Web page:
Breaking the Curse
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Poverty, cultural barriers and limited medical options make it hard for breast cancer patients in developing nations to get the help they need. Meet one woman who beat the odds.
As told to Denis Gathanju
Building A New Life
But through the love of my family, I found hope again. Once I regained my strength, Mary and Peter offered to relocate me anywhere I wanted. The city of Nakuru, far from my old village, seemed like a good place to make a fresh start. Then they generously paid rent on a one-room house, bought me some household supplies and helped me set up a small fruit and vegetable stand. They even sent for Stephen and Gilbert and looked after them until I could support them financially.
Today Iím busy running my business and raising my boys, now 12 and 9. Once a month, I attend the clinic at Nakuruís Rift Valley General Hospital, where I get checkups and talk to other women about my experience. But though people are less superstitious in the city, I still donít tell many people about my cancer.
I hear that my husband has remarried and plans to start a family with his new wife. Neither my sons nor I can ever see him again. I still love him, but I understand that he has moved on. A couple of widowed men have said they would be willing to marry me, so one day I may be moving on, too. For now, my goal is to live long enough to be called a grandmother. I no longer feel cursed; I feel lucky and hopeful.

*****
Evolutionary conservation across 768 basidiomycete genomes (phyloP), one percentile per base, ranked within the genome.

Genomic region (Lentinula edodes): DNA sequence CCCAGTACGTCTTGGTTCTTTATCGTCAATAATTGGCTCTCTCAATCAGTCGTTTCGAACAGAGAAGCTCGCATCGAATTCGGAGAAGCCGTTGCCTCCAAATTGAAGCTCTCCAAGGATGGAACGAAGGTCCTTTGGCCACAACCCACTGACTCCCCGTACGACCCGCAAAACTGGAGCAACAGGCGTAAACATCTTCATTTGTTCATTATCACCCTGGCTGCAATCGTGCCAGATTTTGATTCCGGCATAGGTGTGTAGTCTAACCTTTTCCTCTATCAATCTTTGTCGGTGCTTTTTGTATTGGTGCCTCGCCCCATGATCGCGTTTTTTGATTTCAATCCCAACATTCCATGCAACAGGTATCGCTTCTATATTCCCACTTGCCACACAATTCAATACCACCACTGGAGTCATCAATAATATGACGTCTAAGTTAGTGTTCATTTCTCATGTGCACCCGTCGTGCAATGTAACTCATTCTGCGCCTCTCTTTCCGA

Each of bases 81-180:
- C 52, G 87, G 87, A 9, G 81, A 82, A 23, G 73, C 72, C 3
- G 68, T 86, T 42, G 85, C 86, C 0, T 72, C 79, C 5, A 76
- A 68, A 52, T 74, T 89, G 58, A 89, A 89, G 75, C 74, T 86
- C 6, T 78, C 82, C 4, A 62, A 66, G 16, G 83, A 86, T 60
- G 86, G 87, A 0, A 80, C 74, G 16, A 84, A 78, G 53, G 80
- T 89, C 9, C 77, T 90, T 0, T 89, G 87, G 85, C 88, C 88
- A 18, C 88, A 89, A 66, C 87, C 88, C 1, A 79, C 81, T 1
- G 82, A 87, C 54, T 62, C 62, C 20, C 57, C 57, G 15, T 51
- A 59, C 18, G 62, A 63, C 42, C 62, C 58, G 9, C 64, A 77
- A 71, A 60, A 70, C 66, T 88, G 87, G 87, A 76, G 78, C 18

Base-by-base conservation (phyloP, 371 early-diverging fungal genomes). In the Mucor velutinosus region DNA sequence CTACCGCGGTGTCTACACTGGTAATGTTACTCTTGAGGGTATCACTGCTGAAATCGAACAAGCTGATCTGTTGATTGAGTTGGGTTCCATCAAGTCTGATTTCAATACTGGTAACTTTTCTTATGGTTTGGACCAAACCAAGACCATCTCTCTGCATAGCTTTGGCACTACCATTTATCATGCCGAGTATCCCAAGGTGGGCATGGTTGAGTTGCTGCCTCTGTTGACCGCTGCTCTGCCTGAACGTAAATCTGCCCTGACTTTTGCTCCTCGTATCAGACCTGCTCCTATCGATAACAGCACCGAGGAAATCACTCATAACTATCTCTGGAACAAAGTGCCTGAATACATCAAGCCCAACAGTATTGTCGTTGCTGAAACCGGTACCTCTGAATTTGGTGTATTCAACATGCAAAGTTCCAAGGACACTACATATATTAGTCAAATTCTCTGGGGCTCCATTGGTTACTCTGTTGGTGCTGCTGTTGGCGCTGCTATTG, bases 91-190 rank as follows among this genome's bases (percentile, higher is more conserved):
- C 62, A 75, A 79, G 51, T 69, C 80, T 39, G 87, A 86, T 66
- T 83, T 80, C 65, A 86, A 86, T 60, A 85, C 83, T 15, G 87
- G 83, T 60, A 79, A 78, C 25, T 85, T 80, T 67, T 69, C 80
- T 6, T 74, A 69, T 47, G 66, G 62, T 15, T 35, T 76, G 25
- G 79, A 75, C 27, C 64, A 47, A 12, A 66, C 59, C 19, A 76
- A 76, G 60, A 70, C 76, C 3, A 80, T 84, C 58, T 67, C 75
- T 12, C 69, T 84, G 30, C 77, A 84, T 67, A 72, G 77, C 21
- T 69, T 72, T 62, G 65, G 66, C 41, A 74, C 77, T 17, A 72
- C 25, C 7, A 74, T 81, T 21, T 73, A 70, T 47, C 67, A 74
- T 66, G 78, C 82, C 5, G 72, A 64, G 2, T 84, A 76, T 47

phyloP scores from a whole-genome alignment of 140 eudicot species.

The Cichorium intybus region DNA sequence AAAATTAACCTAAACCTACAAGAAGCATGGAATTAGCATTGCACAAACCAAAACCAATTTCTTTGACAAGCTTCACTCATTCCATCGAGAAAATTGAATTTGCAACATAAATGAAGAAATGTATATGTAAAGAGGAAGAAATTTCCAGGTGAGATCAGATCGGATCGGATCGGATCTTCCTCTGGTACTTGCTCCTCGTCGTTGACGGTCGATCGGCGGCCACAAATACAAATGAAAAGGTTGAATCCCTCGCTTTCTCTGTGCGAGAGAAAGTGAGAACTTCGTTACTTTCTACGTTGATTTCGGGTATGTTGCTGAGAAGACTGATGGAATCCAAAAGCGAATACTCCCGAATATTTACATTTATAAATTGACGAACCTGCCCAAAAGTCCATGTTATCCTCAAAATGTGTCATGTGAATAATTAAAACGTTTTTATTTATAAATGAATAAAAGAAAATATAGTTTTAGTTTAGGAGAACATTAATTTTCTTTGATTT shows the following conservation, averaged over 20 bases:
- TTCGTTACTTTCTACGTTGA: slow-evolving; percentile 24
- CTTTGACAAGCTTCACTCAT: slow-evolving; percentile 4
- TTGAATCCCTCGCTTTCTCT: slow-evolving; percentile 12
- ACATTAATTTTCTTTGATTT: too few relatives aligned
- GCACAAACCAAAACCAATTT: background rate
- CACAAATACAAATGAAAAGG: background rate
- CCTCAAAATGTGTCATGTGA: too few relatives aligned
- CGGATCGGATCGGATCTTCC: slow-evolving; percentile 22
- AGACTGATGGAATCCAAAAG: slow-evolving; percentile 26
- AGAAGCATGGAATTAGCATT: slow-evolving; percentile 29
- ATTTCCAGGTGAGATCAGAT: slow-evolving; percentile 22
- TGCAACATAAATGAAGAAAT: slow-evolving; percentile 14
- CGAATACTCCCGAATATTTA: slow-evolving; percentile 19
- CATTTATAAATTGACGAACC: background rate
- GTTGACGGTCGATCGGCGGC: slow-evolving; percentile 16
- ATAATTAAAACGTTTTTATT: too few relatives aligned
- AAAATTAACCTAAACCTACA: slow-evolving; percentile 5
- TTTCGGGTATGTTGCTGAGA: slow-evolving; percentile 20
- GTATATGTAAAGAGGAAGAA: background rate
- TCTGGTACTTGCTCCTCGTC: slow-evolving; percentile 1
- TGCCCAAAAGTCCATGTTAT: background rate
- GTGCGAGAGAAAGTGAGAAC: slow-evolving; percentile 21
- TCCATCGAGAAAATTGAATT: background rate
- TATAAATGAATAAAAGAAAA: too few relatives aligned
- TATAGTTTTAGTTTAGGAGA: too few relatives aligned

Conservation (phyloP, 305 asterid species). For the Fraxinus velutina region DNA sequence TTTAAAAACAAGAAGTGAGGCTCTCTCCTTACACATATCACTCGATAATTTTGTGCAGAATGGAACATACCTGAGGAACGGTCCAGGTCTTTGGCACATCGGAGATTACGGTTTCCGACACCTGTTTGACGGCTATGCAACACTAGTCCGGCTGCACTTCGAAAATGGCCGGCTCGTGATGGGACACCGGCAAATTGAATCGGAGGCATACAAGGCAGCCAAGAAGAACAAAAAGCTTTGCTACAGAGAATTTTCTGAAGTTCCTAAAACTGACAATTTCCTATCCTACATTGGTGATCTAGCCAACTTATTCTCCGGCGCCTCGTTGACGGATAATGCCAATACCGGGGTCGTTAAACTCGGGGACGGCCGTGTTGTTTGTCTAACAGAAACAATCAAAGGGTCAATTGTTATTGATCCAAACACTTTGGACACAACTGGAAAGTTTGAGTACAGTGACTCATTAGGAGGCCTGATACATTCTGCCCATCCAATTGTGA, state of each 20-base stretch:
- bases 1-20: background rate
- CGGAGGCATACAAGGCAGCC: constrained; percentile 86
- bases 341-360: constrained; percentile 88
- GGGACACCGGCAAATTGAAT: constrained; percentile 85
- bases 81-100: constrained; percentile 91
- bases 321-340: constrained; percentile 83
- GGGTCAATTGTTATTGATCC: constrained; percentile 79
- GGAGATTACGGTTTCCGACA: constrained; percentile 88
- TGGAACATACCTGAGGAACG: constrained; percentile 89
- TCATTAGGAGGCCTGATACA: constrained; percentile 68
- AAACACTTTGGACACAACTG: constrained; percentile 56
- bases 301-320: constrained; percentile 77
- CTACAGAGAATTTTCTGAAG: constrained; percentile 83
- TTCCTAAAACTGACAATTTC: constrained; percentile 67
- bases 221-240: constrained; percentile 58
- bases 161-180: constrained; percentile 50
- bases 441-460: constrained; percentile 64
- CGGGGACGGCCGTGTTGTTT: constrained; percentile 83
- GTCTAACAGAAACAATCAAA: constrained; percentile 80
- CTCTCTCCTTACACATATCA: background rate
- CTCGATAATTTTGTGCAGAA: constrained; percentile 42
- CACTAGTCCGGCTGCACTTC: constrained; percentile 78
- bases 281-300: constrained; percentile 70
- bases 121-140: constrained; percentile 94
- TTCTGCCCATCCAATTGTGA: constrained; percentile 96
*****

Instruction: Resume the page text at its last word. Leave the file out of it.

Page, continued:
The Kenya Breast Health Programme, a nonprofit organization founded in 1999 by a cancer survivor, is slowly working to change public perception and reduce the mortality rate in the country through advocacy and education. Learn more about them at KenyaBreast.org.
The Kenya Medical Research Institute is seeking funding for a proposed study of the epidemiology of cancer in western Kenya. Further information was not available at press time, but we will offer an update in a future issue.